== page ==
It is a luxury for most women and a regular routine for many women (and men) to get their manicures and pedicures done. We pay the bill and tip the manicurists and go on with our day. However, what's the real cost of those acrylics or that gel manicure?
In Little Saigon, members of the California Health Nail Salon Collaborative hosted a community forum for both workers and owners to listen and speak about the growing national spotlight on the treatment of manicurists in the industry. In the status quo, many owners don't know what the proper regulations for business are; they merely follow the model and example that owners before them followed.
There are often no paper records for the manicurists working in salons; they are paid cash and work whatever hours the owners need them to—even if it's after closing and they've hit all sorts of overtime hours. If the owner does have some sort of tax record for their manicurists, it's usually a 1099. Salon workers are consistently misclassified as independent contractors though they are under the full control of the salon and are treated as employees.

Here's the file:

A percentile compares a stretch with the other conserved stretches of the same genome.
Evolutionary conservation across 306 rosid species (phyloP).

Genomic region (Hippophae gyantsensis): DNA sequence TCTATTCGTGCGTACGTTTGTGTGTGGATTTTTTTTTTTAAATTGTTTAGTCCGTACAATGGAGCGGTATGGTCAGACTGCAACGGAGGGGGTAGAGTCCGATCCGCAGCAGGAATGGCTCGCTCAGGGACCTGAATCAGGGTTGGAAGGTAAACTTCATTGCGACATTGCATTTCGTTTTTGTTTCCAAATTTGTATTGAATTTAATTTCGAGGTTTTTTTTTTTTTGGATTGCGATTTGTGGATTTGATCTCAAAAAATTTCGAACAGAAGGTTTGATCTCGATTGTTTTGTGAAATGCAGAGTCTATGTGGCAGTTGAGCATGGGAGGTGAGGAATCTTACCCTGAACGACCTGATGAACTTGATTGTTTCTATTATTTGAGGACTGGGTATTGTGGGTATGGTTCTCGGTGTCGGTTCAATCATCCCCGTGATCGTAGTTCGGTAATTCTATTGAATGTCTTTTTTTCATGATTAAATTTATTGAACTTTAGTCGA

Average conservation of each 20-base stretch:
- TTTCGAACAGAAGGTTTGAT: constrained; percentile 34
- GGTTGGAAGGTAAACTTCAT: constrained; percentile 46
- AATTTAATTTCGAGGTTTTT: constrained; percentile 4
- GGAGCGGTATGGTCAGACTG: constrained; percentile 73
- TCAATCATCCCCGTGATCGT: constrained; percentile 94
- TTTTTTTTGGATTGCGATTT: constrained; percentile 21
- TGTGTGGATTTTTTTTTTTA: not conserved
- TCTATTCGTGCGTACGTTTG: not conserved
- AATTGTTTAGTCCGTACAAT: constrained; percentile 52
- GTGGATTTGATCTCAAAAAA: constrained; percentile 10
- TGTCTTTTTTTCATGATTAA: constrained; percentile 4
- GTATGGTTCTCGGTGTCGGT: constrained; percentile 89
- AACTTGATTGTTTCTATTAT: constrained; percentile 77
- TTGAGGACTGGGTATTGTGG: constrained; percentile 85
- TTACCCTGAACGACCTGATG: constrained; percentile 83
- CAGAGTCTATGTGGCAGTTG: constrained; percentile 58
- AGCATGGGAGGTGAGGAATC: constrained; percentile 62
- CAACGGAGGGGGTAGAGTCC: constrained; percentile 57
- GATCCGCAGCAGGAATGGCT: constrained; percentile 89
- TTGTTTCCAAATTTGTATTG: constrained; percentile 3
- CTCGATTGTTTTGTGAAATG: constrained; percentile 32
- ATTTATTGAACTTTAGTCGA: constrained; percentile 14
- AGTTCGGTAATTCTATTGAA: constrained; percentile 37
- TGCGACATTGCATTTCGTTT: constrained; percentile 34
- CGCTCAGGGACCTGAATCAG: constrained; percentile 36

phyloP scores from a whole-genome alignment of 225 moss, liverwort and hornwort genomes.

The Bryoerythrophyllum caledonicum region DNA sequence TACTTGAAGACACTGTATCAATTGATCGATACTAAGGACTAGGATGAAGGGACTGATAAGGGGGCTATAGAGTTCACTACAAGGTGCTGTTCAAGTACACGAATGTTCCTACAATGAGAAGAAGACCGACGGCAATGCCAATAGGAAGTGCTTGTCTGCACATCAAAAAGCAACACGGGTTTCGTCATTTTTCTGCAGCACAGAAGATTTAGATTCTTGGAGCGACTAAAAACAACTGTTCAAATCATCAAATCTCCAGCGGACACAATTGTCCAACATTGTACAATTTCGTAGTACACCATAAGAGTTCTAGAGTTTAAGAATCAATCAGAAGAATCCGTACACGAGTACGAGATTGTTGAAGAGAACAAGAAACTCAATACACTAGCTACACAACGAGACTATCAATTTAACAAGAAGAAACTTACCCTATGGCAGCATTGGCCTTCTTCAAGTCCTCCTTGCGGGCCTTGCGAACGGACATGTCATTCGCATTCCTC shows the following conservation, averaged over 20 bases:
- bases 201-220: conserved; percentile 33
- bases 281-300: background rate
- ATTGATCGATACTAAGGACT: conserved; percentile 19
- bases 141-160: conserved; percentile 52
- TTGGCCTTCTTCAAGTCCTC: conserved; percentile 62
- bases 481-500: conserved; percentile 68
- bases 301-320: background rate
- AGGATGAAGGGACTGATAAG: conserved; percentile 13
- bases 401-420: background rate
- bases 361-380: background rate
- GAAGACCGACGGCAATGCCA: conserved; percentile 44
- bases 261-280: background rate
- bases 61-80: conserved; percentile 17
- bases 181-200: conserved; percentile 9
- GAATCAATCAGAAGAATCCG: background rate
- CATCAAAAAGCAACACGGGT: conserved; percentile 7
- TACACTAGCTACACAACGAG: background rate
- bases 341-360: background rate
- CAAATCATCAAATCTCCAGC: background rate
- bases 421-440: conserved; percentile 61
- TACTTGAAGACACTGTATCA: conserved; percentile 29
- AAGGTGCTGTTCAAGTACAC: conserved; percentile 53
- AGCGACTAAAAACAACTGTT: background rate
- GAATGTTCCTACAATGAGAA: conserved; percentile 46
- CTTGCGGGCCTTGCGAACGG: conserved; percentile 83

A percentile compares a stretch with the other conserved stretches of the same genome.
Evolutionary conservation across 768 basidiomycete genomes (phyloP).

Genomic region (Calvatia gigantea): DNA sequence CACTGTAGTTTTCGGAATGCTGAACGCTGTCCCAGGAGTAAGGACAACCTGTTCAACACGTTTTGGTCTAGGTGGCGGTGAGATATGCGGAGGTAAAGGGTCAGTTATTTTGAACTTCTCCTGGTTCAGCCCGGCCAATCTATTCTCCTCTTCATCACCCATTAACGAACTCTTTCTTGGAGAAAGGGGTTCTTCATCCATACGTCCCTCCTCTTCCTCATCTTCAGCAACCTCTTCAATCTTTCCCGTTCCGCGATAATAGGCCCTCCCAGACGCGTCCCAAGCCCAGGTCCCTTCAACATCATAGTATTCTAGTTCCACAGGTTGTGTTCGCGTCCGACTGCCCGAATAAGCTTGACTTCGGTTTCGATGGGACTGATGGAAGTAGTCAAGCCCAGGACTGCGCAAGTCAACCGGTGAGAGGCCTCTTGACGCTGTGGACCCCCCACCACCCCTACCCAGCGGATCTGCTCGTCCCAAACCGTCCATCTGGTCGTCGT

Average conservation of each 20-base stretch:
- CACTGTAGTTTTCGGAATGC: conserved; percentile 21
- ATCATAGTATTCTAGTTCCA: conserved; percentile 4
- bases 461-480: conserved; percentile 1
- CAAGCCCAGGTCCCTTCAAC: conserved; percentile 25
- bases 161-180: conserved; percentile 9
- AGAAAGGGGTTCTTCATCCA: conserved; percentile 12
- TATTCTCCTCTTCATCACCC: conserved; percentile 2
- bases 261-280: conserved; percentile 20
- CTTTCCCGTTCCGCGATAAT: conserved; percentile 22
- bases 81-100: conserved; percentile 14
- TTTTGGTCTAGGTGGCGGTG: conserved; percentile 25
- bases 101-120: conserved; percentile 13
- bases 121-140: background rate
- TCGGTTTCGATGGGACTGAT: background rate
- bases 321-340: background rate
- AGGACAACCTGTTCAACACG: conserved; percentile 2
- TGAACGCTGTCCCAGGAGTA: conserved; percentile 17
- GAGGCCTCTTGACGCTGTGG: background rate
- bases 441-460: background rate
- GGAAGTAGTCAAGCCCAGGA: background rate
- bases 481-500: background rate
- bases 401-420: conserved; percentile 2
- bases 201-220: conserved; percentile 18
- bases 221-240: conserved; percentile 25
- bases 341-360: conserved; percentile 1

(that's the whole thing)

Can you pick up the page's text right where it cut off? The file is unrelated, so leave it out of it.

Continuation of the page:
Last year, average manicurists made $22,500. Often, these employees are working 60 hour work weeks, but not getting paid proper overtime rates of pay or meal/rest breaks. Representatives from the U.S. Department of Labor, Tony Pham and Lydia Nguyen, spoke to the largely Vietnamese forum. They explained when investigators inspect salons, the first document they will ask for are time cards.
Both manicurists and owners at the forum talked about the “customer is first” mentality of nail salons. Saying no to a customer who walks in right at closing is difficult, so the manicurists stay to work. Those hours add up, but not at a rate favorable to the employee.
Source: LA Times